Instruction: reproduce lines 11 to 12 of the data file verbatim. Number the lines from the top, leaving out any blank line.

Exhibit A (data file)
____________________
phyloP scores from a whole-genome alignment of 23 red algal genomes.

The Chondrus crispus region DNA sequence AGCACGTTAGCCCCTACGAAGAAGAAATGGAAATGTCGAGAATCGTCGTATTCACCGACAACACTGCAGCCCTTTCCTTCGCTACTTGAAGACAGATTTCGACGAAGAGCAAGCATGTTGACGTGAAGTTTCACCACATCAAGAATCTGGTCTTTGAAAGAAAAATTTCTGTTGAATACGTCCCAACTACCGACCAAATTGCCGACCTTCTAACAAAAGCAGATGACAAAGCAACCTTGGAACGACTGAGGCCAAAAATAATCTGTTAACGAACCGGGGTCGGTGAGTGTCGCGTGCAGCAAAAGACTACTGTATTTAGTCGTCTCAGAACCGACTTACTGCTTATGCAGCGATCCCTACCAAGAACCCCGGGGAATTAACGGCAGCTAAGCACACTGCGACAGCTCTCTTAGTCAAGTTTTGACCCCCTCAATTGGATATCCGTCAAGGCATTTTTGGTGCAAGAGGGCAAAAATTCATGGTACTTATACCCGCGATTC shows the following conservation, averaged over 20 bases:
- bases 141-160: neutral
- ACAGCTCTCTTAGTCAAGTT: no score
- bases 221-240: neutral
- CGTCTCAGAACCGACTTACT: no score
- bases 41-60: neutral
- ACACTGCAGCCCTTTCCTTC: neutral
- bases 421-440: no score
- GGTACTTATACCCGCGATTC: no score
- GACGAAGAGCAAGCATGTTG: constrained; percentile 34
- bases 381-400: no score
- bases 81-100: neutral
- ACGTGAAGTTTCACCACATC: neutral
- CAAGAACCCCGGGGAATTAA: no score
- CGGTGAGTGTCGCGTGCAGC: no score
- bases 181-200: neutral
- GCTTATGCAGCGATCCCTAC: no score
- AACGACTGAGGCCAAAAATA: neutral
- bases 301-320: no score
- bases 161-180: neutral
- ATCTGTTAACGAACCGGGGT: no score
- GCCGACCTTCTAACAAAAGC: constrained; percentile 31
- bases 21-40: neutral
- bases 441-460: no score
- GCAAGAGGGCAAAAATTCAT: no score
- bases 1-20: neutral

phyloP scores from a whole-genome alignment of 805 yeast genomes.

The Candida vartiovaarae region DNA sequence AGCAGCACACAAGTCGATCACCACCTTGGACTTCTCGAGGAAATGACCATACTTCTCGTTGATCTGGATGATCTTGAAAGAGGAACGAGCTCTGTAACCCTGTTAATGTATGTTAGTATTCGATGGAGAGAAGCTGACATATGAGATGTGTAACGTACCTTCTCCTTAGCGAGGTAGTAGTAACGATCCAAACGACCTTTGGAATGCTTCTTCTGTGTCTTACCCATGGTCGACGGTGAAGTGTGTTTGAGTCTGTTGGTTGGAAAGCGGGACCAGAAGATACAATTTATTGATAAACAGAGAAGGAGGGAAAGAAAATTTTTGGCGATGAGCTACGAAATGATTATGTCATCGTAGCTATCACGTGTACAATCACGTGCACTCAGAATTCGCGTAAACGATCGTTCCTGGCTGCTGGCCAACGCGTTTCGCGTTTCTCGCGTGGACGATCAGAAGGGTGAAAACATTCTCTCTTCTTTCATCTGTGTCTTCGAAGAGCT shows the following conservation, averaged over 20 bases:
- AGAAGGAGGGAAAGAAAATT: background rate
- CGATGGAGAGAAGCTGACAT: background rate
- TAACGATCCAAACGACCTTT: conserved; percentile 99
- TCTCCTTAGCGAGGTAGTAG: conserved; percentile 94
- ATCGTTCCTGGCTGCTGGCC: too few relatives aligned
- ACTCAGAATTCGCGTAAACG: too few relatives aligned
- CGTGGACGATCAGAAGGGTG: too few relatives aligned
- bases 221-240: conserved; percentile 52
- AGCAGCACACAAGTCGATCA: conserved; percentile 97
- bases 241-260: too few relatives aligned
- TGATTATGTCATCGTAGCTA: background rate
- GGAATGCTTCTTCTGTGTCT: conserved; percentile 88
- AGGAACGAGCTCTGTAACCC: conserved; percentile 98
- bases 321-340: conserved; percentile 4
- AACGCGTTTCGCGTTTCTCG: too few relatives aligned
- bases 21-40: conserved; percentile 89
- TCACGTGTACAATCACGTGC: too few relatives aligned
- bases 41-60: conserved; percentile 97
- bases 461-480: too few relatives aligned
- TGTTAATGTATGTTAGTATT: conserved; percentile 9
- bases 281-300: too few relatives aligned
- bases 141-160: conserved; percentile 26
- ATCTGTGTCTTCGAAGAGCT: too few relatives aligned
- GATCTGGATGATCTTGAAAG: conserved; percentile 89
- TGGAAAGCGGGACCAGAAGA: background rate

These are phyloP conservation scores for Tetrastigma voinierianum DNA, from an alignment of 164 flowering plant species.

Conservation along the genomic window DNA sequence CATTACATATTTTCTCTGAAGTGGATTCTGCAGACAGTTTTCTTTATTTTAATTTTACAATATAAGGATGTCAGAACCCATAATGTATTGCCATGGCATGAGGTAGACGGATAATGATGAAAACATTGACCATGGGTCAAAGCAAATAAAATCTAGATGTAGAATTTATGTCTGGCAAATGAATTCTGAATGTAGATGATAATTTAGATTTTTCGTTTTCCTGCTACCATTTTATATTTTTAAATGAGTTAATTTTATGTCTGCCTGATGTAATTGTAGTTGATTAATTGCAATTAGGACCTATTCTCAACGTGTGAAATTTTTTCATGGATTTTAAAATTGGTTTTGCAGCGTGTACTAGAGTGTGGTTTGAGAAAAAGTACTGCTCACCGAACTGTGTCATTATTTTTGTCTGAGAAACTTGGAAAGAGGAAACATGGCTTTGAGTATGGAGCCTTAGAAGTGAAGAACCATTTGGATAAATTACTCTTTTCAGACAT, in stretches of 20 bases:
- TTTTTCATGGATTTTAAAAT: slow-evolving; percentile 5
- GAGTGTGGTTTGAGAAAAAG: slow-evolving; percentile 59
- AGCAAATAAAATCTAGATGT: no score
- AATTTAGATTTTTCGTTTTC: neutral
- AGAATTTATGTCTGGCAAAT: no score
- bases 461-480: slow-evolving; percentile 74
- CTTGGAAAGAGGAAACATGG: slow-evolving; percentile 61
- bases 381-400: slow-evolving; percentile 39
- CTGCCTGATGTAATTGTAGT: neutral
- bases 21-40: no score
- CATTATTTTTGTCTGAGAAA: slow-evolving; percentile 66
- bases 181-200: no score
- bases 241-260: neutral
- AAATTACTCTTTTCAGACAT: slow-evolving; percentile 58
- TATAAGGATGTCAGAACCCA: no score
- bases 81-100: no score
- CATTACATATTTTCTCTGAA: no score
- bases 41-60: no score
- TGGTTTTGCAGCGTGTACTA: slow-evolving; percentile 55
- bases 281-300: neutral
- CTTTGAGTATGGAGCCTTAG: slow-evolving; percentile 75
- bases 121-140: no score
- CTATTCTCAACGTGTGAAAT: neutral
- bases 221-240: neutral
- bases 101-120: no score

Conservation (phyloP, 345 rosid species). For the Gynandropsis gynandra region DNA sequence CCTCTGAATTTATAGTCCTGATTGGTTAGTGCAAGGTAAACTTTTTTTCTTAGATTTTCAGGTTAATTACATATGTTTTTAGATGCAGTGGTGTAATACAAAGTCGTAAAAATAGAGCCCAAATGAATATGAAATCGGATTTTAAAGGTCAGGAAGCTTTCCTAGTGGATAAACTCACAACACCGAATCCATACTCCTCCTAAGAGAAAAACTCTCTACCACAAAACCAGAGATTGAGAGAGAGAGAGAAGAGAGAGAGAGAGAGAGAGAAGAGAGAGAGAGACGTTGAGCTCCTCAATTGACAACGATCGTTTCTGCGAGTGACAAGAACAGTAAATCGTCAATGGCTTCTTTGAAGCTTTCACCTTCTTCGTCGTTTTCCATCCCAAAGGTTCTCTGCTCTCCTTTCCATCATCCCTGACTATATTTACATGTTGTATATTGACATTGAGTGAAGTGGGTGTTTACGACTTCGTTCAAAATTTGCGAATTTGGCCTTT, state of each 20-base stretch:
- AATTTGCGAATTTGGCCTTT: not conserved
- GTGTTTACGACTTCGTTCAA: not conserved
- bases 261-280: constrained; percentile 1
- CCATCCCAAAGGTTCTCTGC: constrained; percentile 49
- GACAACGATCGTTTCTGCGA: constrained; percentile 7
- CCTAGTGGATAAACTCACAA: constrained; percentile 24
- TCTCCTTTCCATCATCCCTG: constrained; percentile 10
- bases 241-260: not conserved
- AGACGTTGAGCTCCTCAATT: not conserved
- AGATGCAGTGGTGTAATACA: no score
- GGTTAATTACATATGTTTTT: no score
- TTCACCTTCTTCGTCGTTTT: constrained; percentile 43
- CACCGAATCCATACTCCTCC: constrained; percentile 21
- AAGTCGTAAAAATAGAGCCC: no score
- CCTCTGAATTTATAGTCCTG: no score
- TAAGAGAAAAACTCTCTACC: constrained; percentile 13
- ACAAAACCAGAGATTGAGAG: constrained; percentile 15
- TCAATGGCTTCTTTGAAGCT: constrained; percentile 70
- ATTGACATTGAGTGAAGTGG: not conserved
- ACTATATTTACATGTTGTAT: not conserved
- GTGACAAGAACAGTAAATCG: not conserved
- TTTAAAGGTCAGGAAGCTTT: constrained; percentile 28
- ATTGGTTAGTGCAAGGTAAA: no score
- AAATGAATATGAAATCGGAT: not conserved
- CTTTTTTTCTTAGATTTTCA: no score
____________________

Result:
- GACGAAGAGCAAGCATGTTG: constrained; percentile 34
- bases 381-400: no score